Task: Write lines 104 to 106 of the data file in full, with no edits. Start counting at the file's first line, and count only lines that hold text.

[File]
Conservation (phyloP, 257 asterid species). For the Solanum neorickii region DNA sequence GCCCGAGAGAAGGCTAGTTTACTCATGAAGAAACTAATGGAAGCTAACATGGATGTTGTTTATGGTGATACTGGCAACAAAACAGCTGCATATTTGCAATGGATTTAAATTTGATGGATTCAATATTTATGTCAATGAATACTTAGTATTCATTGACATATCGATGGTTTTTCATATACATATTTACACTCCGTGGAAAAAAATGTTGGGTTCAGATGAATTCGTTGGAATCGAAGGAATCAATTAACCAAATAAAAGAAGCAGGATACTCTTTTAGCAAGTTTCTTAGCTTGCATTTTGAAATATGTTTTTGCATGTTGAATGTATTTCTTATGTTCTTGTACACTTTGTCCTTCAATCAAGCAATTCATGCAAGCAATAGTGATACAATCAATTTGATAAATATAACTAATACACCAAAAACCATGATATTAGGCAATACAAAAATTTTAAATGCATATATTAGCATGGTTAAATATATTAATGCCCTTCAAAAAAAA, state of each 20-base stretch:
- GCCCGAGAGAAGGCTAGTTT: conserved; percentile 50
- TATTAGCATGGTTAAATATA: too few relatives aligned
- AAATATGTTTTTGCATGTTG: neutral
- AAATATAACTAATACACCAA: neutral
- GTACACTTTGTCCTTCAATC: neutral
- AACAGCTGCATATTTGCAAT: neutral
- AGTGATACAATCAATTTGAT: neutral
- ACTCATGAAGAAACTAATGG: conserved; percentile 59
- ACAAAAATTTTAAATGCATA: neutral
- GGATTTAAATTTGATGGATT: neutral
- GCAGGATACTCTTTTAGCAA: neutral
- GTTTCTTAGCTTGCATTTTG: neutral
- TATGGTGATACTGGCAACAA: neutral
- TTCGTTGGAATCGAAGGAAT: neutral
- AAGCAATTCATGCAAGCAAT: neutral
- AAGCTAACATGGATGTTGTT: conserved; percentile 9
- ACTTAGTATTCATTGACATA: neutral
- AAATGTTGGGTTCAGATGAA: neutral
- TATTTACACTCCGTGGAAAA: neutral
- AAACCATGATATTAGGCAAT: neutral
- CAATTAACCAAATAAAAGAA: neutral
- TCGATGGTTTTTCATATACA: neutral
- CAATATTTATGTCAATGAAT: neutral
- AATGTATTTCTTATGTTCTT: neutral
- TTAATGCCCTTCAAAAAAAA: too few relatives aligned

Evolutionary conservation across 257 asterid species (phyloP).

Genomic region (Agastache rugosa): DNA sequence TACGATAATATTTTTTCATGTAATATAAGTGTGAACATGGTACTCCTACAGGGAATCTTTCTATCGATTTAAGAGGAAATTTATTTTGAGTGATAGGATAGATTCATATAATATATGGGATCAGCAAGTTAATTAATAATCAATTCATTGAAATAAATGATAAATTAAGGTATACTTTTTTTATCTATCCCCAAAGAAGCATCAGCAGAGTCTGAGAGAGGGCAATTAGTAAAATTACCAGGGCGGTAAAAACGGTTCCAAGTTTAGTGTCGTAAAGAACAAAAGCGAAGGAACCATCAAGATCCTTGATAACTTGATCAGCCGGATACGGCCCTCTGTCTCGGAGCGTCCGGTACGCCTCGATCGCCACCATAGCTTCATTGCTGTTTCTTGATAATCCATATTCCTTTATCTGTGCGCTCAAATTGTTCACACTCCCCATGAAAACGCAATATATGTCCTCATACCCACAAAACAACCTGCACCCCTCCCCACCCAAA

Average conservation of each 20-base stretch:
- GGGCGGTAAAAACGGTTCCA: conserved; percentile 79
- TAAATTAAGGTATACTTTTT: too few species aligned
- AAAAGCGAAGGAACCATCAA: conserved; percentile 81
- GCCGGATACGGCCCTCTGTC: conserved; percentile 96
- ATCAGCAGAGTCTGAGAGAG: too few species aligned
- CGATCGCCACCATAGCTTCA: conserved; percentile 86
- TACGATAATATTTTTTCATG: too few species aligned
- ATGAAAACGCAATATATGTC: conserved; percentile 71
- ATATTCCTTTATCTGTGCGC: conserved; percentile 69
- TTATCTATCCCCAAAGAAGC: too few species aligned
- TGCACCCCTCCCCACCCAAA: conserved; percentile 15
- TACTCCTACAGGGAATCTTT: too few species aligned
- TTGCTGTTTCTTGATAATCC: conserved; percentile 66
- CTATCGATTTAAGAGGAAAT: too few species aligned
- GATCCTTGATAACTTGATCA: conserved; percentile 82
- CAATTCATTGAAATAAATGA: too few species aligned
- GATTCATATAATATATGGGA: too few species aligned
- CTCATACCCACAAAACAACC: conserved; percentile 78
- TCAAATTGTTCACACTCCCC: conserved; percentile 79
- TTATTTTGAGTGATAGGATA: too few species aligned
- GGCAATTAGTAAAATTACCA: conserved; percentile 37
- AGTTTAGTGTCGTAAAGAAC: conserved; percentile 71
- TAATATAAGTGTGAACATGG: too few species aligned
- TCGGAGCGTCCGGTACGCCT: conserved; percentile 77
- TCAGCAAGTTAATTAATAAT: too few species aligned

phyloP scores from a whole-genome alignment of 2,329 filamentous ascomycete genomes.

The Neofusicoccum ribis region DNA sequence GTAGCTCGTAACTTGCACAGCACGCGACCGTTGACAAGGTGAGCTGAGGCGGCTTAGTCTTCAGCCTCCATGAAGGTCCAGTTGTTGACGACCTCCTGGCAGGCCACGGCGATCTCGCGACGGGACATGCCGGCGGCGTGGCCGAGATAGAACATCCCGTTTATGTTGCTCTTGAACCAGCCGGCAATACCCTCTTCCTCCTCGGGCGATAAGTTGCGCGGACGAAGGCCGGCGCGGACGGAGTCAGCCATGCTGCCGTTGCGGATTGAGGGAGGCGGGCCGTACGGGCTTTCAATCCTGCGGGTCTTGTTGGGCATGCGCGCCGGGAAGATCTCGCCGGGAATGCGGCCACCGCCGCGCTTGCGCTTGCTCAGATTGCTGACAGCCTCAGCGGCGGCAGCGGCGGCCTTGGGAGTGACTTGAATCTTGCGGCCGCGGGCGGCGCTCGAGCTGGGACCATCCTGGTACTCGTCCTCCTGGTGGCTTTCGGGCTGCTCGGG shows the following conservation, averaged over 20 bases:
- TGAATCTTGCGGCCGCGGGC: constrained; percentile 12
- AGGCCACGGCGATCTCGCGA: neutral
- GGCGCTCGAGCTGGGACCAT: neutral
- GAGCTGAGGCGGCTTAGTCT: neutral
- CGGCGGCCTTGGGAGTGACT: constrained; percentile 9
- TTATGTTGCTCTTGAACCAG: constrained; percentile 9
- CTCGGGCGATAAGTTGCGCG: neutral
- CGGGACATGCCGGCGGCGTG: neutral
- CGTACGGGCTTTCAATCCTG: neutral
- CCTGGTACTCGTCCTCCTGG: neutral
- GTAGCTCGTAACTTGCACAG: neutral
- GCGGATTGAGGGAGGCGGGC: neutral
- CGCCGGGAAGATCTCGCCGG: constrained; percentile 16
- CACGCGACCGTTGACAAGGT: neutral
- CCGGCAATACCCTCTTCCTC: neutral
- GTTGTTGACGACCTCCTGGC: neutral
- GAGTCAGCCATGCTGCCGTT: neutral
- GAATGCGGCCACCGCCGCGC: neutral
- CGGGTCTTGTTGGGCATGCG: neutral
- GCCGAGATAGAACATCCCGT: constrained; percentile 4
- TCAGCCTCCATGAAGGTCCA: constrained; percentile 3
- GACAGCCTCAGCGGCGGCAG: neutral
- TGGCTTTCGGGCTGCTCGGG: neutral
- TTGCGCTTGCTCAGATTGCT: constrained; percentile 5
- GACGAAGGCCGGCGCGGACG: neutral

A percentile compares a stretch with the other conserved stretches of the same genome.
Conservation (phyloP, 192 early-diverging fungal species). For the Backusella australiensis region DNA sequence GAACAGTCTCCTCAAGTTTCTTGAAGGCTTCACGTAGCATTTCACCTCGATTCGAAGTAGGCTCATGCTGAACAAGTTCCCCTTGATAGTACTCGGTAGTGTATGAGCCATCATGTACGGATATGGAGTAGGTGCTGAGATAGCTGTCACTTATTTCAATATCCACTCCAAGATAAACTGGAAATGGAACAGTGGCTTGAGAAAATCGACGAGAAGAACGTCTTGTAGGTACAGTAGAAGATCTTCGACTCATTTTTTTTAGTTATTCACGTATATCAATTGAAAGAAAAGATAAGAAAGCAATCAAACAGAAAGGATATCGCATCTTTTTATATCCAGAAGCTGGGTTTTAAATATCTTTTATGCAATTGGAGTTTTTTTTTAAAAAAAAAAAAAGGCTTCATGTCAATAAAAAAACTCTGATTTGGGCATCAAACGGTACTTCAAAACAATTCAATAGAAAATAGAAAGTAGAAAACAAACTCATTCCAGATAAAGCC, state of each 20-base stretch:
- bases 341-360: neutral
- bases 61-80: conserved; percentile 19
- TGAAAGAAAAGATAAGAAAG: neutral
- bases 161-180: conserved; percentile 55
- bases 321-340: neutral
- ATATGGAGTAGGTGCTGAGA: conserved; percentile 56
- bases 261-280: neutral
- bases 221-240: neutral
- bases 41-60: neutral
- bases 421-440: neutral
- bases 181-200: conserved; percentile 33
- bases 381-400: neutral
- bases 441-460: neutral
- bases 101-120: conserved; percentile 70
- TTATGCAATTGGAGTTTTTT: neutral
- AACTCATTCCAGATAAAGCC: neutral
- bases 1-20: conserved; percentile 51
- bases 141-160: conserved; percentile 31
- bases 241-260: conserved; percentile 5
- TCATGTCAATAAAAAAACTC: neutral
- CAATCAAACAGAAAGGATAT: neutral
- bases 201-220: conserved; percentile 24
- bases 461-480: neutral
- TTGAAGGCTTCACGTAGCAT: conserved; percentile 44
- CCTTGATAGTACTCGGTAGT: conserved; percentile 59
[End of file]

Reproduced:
- CAATCAAACAGAAAGGATAT: neutral
- bases 201-220: conserved; percentile 24
- bases 461-480: neutral